Community Efforts to Preserve the Presidio Pet Cemetery

In a small, unassuming plot of land in San Francisco’s Presidio, the Presidio Pet Cemetery is home to pets owned by military families since WWII (Gradwohl 2000, 22). The cemetery’s unkempt nature contrasts the pristine and orderly appearance of the nearby military veteran cemetery where the owners of these pets lie. Animals like dogs, cats, fish, rabbits, rats, hamsters, birds, and an iguana reside in the cemetery located under a highway overpass, portraying a conflicting message of what this obscure cemetery provides for the archaeological record (Gradwohl 2000, 22). As a San Francisco resident, the Presidio Pet Cemetery has always been an inconspicuous area made unappealing due to its inconvenient location under a highway overpass and its untidy appearance (Figure 1). However, beyond the aesthetics, the history of the cemetery is one of community perseverance and the recognition of animals and their effect on human history.

Figure 1. The Presidio Pet Cemetery in San Francisco, California. Photograph by Jasmine Garnett.

The Presidio Pet Cemetery demonstrates animals’ sociocultural significance in human history and provides a glimpse into the world of multispecies and post-humanist archaeology. Multispecies archaeology is the study of non-human species’ intricate lives and their impacts on human lives, politics, and culture; post-humanist archaeology is of a similar belief where non-human species are analyzed to study the past. By examining the cemetery through a multispecies and post-humanist view, the decorations and emotional epitaphs on the gravestones suggest these animals were loved and provided military families comfort in a tumultuous life. The most lavish graves, belonging to basset hounds Mr. Twister and Raspberry are a prime example as they are complete with large granite gravestones decorated with plants, artificial flowers, small basset hound figurines, mylar balloons, and heartwarming epitaphs (Gradwohl 2000, 24) (Figure 2). 

Figure 2. The ornate graves of basset hounds, Mr. Twister and Raspberry, in the Presidio Pet Cemetery. (Flickr 2008).

While the cemetery is intertwined with Presidio’s military history, it is considered a non-contributing feature in the Presidio of San Francisco Historic Landmark District (Kelly 2015). According to the Cultural Resource Management (CRM), a non-contributing site “does not add to the historic architectural qualities, historical or traditional cultural associations, or archaeological values for which a property is significant” (National Park Service 2002). While the pet cemetery lacks federal protection, the local community has overseen its preservation since its establishment in 1952. Groups like Boy Scouts of America, Swords Into Plowshares, and volunteers of the Presidio Trust have conserved the cemetery over the past 70 years even without the CRM’s protection (Kelly 2015). In 2011, the reconstruction of Doyle Drive (the highway overpass above the cemetery) threatened the cemetery’s destruction, but the construction management team labeled it as an environmentally sensitive area, and the community advocated for its protection as an emotionally sensitive area (Kelly 2015). Despite the lack of federal protection, public and community efforts work to immortalize the pet cemetery, exemplifying how present-day humans can decide what is historically significant – whether or not they are human.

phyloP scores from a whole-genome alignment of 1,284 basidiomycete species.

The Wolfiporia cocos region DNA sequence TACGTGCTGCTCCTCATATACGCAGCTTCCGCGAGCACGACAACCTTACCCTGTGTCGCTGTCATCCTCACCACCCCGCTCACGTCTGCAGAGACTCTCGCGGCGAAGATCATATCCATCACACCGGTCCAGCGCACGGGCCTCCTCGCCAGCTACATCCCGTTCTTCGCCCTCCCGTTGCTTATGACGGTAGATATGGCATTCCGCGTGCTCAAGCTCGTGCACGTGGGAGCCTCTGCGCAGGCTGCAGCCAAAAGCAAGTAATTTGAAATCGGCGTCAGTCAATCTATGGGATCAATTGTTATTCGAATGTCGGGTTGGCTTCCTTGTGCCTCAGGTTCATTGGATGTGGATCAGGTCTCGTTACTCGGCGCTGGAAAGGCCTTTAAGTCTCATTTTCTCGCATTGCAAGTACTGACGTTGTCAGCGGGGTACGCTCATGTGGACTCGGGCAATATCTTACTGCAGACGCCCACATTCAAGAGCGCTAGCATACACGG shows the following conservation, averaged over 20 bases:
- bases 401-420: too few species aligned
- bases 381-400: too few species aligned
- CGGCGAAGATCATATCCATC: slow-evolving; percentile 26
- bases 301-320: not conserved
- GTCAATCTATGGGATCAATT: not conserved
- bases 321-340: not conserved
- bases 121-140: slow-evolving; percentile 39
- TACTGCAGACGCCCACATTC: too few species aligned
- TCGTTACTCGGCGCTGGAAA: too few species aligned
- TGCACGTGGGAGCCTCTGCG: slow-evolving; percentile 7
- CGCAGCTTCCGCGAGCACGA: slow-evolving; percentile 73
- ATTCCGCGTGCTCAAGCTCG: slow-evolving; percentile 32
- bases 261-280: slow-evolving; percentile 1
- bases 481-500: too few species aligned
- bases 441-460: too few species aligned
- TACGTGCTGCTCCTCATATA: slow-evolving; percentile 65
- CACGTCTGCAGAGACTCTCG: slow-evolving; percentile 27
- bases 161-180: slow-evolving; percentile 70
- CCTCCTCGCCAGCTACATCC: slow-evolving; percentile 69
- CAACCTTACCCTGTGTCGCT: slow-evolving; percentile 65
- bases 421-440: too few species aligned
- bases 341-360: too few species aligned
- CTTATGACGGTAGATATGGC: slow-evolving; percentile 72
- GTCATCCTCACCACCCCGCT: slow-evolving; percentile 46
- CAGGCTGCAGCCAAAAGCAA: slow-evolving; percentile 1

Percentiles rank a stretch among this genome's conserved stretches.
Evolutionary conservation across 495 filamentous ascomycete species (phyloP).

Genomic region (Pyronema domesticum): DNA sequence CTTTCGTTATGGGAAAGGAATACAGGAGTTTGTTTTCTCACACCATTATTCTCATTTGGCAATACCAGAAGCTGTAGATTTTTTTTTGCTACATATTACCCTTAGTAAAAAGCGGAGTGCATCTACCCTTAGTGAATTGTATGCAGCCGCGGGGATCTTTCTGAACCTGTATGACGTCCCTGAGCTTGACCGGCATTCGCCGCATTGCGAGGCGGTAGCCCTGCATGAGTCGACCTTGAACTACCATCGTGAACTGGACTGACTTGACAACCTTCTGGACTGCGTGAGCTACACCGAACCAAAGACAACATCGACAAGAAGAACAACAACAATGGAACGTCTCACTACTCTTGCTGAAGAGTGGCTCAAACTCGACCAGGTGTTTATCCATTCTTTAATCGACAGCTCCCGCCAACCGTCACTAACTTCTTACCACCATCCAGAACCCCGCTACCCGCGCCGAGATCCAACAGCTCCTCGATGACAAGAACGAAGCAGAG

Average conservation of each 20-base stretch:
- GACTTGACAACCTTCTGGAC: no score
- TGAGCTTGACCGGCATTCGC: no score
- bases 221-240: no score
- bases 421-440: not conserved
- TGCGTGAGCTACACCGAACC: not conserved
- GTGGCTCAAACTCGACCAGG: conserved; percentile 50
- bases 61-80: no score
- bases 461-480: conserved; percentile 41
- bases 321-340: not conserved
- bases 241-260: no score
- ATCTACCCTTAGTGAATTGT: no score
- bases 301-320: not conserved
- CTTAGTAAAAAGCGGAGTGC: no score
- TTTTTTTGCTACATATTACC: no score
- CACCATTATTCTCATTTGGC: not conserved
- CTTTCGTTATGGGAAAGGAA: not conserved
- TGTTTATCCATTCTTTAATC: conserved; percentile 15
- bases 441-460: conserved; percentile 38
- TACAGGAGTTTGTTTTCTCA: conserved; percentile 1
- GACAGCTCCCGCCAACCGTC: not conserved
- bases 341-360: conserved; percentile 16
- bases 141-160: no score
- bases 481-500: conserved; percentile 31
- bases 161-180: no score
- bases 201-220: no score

Garnett, Jasmine. “Dedicated Neighbors Keep a Pet Cemetery and Presidio History, Alive.” KQED. Last modified February 29, 2020. Accessed October 25, 2022.

Gradwohl, David Mayer. “Parakeet to Paradise.” Archaeology 53, no. 3 (2000): 22–24.

Kelly, Bryan. “The Nine Lives of San Francisco’s Presidio Pet Cemetery.” Inversr. Last modified October 21, 2015. Accessed October 25, 2022.

National Park Service U.S. Department of the Interior. “NPS-28: Cultural Resource Management Guideline.” National Park Service. Last modified August 2002. Accessed October 25, 2022.

SmugMug+Flickr. “Mr. Twister and Raspberry.” Flickr. Last modified August 21, 2008. Accessed October 25, 2022.

Further Reading:

“Presidio pet cemetery protected”

“Dedicated Neighbors Keep a Pet Cemetery, and Presidio History, Alive”


2 thoughts on “Community Efforts to Preserve the Presidio Pet Cemetery

  1. You mentioned that the Presidio Pet Cemetery is considered a “non-contributing site”, despite clearly being important to the community. Is this a common occurrence for other pet cemeteries? Are they also not given federal protection and left up to locals to preserve?

    • I believe that most pet cemeteries are considered non-contributing sites according to the CRM. However, I have noticed a trend that advocates for the consideration, care, preservation, and protection of pet cemeteries as they play a role in shaping human history that coincides with the more recent popularization of multispecies archaeology.

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